“The Marriott says we have to move. We’re actually better if we stay right here. Why don’t you put a little box or a stand for us? Come on, we belong here! Build upon what we already got. We’ve been here so long, how about we grow upon that?” Pelayo said. “It would be dope if we could build upon those spaces so we can have a strong vending community here. Because we make Harlem.

“Provide funding for us so we can apply for loans to help grow our vending business to make it great, because it is going to make the city great. Give us the money to grow,” he continued.

Laronz Murray, an artist out of Brooklyn who began vending in Harlem two years ago, sells his pieces of artwork, including paintings and drawings. He also hosts exhibitions along with running his own LLC.

Murray said that as a vendor protected by the First Amendment, he has had more leeway than other vendors in the area.

Originally from Trinidad, Franklyn Grenaway is a Vietnam War veteran who first came to Harlem in the early 1970s and began his 50-year career as a designer and artist. Grenaway sporadically vends on 125th Street, selling his “HBCU Knowledge” line of apparel products. Despite never having attended a Historically Black College/University (HBCU), he was fascinated with the history of these schools and noticed there was a need for more HBCU promotional products. He was amazed by the level of pride and community that those who attended HBCU schools feel.

Grenaway shared his fond remembrance for “Mart 125,” the open-air vendors’ market across from the Apollo Theater built in 1986 that ran until 1997. He said a space that provides shelter and support for vendors such as that is much needed today. 

“The bank is not giving you any loans, especially if you are a vendor on 125th Street,” Grenaway said. “Vending is the only way [for] many of us who are trying to continue thriving and continue being successful small business entrepreneurs. It is the only place we can turn to promote or sell.”

District 9 Councilmember Kristin Richardson Jordan’s office developed the Evolved Harlem Merchants Coalition, a group dedicated to supporting “merchant culture” and Black entrepreneurship. Nova Felder, who is a lead organizer of the coalition, said he used to sell books with his father as a child. He helped create the task force focused on issues in street vending about a year ago. “I came to understand why Black people vend on the streets,” said Felder about his childhood. “One, because it’s lucrative, but two, a lot of times we’ve been pushed out of traditional business, especially in New York City where rents are too damn high. This was a way for people to survive.”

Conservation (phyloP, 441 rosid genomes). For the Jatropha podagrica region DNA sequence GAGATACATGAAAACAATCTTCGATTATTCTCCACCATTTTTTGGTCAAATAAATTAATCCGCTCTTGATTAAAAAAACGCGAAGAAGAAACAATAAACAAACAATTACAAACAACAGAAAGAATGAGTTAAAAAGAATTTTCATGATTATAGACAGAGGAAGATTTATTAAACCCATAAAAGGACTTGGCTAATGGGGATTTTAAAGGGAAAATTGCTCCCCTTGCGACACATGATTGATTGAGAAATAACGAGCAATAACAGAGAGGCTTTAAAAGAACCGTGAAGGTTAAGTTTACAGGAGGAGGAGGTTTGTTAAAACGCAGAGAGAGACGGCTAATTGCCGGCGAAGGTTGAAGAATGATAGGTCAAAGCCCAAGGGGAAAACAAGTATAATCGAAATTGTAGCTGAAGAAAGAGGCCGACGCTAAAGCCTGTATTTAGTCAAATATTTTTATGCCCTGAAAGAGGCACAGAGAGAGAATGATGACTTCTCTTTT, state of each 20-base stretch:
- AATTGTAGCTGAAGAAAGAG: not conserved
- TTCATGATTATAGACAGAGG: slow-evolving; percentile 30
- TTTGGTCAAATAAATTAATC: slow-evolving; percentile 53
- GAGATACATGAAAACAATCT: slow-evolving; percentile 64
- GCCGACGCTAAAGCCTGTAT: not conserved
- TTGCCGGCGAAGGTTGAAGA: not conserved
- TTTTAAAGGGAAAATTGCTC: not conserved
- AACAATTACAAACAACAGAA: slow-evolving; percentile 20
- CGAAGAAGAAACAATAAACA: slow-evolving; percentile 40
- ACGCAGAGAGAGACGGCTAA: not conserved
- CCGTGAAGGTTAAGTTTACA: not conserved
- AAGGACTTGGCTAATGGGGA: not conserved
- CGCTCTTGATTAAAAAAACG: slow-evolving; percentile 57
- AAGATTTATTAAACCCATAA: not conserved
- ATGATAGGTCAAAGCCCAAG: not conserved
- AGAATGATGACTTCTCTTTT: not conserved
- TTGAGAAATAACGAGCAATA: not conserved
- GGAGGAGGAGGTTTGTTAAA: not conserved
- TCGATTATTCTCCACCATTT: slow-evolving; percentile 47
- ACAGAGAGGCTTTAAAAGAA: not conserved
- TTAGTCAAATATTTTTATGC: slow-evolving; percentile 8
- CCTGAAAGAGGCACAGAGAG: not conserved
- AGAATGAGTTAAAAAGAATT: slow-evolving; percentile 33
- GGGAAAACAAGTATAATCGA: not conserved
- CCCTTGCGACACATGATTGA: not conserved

Lloyd Williams, president and CEO of the Greater Harlem Chamber of Commerce and co-founder of Harlem Week, spoke to the Amsterdam News about the situation with street vendors in Harlem, as well as Adams’s recent decision. Williams said the transfer of enforcement from DCWP to DSNY “actually makes sense.” 

“The fact that the street vendors are reacting—I understand that, but it’s a simple question of are we communicating that,” Williams said. “Consumer Affairs has a very small enforcement staff and Sanitation has a greater responsibility to maintain the street beds and the sidewalks in all of the areas, so, there’s a logic for moving it from one (DCWP) to the other (DSNY). But because they have not sought to communicate with each other and to explain why certain things happen, everything is seen in an adversarial relationship.”

Discussing ways to support street vendors in Harlem, Williams highlighted the need for improved communication between vendors, as well as with store owners and the city agencies across the board, along with having designated groups and spokespeople to address vendors’ concerns. 

“There is the ability for all to survive and all to thrive if they are organized in where they are and how they place themselves,” he said. “There could, in fact, be the opportunity to have store owners and street vendors actually complement each other in promoting each other’s presence [by saying] that you can come and ‘get some books, when you visit my clothing store.’

“The question continually goes back to how we organize, so that there are persons who are designated to speak for the interests of the vendors. They may say, ‘Let’s organize so that there is a spokesperson speaking for all of the vendors of clothing, let’s get a spokesperson that is speaking for all the vendors of [other goods].”

As a co-founder of Harlem Week, which features multiple events for street vendors throughout each summer, Williams also noted a solution to help vendors is strategic placements so they are not immediately in competition with store owners or each other.